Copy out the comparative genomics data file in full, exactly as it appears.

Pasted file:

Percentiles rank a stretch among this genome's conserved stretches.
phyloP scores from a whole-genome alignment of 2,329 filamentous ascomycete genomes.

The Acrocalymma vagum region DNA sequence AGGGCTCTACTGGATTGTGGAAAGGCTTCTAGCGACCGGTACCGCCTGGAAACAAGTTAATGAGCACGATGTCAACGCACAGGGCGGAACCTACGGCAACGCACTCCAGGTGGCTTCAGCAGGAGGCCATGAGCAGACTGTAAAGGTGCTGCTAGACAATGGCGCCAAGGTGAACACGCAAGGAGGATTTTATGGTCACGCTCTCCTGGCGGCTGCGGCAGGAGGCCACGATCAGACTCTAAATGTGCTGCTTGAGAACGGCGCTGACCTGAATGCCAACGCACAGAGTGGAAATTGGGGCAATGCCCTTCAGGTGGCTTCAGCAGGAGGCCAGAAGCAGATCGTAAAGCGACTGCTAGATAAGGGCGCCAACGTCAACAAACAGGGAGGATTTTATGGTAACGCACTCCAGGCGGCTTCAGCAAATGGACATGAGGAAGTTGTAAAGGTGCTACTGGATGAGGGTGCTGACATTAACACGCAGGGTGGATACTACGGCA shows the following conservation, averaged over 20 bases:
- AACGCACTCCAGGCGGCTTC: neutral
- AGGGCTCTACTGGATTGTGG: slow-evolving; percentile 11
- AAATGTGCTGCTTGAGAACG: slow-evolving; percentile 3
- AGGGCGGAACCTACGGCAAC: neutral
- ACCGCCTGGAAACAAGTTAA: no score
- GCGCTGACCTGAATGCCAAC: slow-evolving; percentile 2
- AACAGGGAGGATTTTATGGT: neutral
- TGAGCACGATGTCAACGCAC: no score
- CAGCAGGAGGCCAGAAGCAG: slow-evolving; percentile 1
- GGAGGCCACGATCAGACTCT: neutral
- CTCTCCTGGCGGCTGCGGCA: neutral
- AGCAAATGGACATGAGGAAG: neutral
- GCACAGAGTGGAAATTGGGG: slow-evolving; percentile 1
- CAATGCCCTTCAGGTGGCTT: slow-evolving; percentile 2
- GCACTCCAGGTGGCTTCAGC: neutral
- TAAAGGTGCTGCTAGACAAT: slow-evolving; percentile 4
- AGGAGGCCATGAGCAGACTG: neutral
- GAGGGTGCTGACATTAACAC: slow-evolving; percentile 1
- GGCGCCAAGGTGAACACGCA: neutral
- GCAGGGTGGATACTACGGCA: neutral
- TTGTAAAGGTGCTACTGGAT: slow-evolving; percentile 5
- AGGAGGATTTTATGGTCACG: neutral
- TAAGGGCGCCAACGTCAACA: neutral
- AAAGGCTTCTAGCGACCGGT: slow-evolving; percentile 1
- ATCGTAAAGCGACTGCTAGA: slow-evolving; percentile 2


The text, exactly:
Percentiles rank a stretch among this genome's conserved stretches.
phyloP scores from a whole-genome alignment of 2,329 filamentous ascomycete genomes.

The Acrocalymma vagum region DNA sequence AGGGCTCTACTGGATTGTGGAAAGGCTTCTAGCGACCGGTACCGCCTGGAAACAAGTTAATGAGCACGATGTCAACGCACAGGGCGGAACCTACGGCAACGCACTCCAGGTGGCTTCAGCAGGAGGCCATGAGCAGACTGTAAAGGTGCTGCTAGACAATGGCGCCAAGGTGAACACGCAAGGAGGATTTTATGGTCACGCTCTCCTGGCGGCTGCGGCAGGAGGCCACGATCAGACTCTAAATGTGCTGCTTGAGAACGGCGCTGACCTGAATGCCAACGCACAGAGTGGAAATTGGGGCAATGCCCTTCAGGTGGCTTCAGCAGGAGGCCAGAAGCAGATCGTAAAGCGACTGCTAGATAAGGGCGCCAACGTCAACAAACAGGGAGGATTTTATGGTAACGCACTCCAGGCGGCTTCAGCAAATGGACATGAGGAAGTTGTAAAGGTGCTACTGGATGAGGGTGCTGACATTAACACGCAGGGTGGATACTACGGCA shows the following conservation, averaged over 20 bases:
- AACGCACTCCAGGCGGCTTC: neutral
- AGGGCTCTACTGGATTGTGG: slow-evolving; percentile 11
- AAATGTGCTGCTTGAGAACG: slow-evolving; percentile 3
- AGGGCGGAACCTACGGCAAC: neutral
- ACCGCCTGGAAACAAGTTAA: no score
- GCGCTGACCTGAATGCCAAC: slow-evolving; percentile 2
- AACAGGGAGGATTTTATGGT: neutral
- TGAGCACGATGTCAACGCAC: no score
- CAGCAGGAGGCCAGAAGCAG: slow-evolving; percentile 1
- GGAGGCCACGATCAGACTCT: neutral
- CTCTCCTGGCGGCTGCGGCA: neutral
- AGCAAATGGACATGAGGAAG: neutral
- GCACAGAGTGGAAATTGGGG: slow-evolving; percentile 1
- CAATGCCCTTCAGGTGGCTT: slow-evolving; percentile 2
- GCACTCCAGGTGGCTTCAGC: neutral
- TAAAGGTGCTGCTAGACAAT: slow-evolving; percentile 4
- AGGAGGCCATGAGCAGACTG: neutral
- GAGGGTGCTGACATTAACAC: slow-evolving; percentile 1
- GGCGCCAAGGTGAACACGCA: neutral
- GCAGGGTGGATACTACGGCA: neutral
- TTGTAAAGGTGCTACTGGAT: slow-evolving; percentile 5
- AGGAGGATTTTATGGTCACG: neutral
- TAAGGGCGCCAACGTCAACA: neutral
- AAAGGCTTCTAGCGACCGGT: slow-evolving; percentile 1
- ATCGTAAAGCGACTGCTAGA: slow-evolving; percentile 2